This improper desire for money, power, or anything else is the root of all kinds of evil. There are some ways to tell for sure whether or not you are covetous. If the prosperity of another pains you, the chances are that you are not only envious, but also covetous. If you desire for yourself what another has even if it means that your getting it deprives him of it, you are covetous. If we are never satisfied, no matter how much or what we have, it is probable that we are covetous.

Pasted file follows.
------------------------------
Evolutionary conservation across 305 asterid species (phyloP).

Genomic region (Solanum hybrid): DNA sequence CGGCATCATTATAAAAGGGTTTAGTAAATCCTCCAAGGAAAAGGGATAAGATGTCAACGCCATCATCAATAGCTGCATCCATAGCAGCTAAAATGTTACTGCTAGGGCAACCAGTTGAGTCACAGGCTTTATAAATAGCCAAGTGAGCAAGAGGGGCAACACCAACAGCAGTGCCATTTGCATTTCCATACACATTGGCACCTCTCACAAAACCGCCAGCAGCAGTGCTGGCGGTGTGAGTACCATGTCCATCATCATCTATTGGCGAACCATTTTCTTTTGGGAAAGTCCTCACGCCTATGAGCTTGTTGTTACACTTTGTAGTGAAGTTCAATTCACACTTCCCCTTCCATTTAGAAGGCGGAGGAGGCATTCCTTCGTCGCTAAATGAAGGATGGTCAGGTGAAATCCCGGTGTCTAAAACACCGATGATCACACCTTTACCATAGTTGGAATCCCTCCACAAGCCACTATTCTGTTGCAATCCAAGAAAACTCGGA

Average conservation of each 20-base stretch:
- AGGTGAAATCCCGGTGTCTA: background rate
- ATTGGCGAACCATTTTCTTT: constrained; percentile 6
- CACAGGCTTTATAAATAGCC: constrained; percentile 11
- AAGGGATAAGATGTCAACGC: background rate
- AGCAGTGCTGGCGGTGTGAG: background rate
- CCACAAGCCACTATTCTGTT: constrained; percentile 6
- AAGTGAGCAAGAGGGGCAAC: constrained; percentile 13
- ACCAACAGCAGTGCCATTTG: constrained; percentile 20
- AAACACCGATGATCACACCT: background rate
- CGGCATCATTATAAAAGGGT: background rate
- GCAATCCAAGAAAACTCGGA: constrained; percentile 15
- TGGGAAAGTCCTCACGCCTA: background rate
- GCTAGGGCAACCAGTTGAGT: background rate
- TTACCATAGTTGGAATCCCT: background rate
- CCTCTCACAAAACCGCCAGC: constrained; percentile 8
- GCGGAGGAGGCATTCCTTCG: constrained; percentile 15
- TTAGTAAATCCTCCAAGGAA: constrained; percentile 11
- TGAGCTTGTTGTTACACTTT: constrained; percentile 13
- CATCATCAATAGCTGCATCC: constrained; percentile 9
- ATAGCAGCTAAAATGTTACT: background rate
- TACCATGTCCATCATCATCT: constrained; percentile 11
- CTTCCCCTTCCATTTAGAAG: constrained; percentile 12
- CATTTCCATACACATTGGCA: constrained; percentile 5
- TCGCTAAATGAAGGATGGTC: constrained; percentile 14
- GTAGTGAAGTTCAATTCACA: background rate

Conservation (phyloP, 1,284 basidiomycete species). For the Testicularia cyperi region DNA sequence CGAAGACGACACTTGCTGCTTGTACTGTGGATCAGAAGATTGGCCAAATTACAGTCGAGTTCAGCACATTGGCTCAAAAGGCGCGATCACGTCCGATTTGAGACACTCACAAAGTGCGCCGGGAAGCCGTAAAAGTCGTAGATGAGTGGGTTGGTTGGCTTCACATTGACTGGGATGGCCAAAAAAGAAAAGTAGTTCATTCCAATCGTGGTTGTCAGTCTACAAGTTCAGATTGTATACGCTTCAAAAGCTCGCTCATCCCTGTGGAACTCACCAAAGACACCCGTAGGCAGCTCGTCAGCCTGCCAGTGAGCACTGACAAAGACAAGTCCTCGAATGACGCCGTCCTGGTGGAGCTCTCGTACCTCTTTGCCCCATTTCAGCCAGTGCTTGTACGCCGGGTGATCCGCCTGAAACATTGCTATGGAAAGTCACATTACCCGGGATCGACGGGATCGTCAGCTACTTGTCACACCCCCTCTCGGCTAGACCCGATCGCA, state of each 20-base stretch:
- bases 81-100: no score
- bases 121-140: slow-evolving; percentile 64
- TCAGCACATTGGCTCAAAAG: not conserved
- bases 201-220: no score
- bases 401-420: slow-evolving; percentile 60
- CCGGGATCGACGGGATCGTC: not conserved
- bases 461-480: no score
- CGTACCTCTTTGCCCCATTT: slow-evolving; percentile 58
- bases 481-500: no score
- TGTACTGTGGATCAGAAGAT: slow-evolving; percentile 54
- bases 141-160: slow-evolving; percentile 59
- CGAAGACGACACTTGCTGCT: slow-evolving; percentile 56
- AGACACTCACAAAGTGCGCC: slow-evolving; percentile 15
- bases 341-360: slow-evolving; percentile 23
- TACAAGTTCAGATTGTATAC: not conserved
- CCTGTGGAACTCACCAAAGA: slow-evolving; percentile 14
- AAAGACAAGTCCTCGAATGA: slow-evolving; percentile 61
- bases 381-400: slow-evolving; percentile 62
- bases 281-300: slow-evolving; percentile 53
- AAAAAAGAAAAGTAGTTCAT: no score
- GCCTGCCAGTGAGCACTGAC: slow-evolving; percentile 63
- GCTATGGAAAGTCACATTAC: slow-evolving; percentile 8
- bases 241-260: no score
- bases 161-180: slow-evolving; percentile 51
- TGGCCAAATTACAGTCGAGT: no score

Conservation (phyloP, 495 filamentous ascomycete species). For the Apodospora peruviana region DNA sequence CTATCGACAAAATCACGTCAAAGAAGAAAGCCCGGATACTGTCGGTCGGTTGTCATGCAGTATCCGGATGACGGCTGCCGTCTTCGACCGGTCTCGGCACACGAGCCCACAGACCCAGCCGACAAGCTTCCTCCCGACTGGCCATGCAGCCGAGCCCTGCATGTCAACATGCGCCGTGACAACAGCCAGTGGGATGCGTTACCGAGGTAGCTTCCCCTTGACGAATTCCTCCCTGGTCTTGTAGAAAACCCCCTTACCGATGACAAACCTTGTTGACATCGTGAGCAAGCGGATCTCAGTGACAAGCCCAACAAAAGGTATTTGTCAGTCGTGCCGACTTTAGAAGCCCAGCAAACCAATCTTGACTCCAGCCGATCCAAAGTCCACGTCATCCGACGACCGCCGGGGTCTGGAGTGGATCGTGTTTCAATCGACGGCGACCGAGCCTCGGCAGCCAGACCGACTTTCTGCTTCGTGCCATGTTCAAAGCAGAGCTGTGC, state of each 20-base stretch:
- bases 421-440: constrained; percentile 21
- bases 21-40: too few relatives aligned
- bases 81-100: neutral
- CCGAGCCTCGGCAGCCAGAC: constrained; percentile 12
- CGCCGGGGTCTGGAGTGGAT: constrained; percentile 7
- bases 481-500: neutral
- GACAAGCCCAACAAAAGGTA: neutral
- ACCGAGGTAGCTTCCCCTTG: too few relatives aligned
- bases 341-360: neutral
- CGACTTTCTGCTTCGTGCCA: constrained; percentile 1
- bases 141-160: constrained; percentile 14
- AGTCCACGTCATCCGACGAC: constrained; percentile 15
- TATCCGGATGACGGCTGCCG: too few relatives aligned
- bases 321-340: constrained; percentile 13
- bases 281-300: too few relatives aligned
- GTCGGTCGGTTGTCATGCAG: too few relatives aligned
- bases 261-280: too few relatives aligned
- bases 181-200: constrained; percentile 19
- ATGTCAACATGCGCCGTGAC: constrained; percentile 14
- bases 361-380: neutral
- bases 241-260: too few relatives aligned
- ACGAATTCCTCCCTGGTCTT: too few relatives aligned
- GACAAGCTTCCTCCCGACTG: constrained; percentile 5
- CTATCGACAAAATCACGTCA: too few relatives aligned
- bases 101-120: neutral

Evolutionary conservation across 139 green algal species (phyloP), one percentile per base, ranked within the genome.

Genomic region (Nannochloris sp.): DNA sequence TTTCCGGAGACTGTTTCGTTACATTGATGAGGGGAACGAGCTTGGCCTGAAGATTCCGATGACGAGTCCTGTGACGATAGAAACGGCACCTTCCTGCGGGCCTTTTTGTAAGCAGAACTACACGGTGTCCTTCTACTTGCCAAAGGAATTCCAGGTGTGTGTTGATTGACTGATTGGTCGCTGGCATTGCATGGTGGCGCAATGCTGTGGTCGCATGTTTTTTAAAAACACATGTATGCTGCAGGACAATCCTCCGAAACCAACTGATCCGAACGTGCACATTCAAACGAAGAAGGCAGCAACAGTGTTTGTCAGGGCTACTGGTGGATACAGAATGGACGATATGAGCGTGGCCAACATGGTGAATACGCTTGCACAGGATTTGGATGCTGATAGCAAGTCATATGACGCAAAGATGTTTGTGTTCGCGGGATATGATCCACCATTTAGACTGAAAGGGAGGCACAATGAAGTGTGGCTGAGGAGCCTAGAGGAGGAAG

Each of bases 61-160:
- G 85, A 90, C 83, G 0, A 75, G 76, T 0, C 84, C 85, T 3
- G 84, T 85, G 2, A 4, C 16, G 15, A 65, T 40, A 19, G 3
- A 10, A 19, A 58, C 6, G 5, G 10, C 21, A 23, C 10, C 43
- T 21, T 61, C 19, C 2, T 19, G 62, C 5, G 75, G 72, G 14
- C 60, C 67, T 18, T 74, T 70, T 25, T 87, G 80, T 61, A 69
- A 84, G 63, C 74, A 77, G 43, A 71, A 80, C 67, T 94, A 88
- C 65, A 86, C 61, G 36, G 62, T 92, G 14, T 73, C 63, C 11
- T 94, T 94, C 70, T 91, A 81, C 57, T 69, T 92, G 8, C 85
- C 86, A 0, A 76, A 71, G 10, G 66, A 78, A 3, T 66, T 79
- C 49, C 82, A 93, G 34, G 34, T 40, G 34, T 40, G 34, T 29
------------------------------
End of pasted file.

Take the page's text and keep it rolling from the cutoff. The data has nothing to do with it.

However, as important as the lesson on covetous may be, there is a broader lesson here. This shows what can happen when a person is a slave to his circumstances. That is, when a person allows things and circumstances to control his thinking and happiness, many bad consequences come. This is one reason Paul's attitude in Philippians 4:11 is so valuable, "I have learned in whatsoever state I am, therewith to be content." When a person has not learned that, he is almost invariably discontented in whatever state he is. He may assume that money, power, possessions, fame, good looks, success will give him contentment, but they will not. Alexander the Great had the whole Babylonian Empire. He had conquered the world, but because he could not get ivy to grow in his garden, could not rest. This is why the statement of Solomon in Proverbs 16:2 is so valuable. "He who rules his own heart is better than he who taketh a city." If one gets the idea that his present car is not big or glamorous enough, he will discover all sorts of things that are wrong with it that he never thought of before. It will ride rough on the smoothest places, rattle all over, and be a general headache.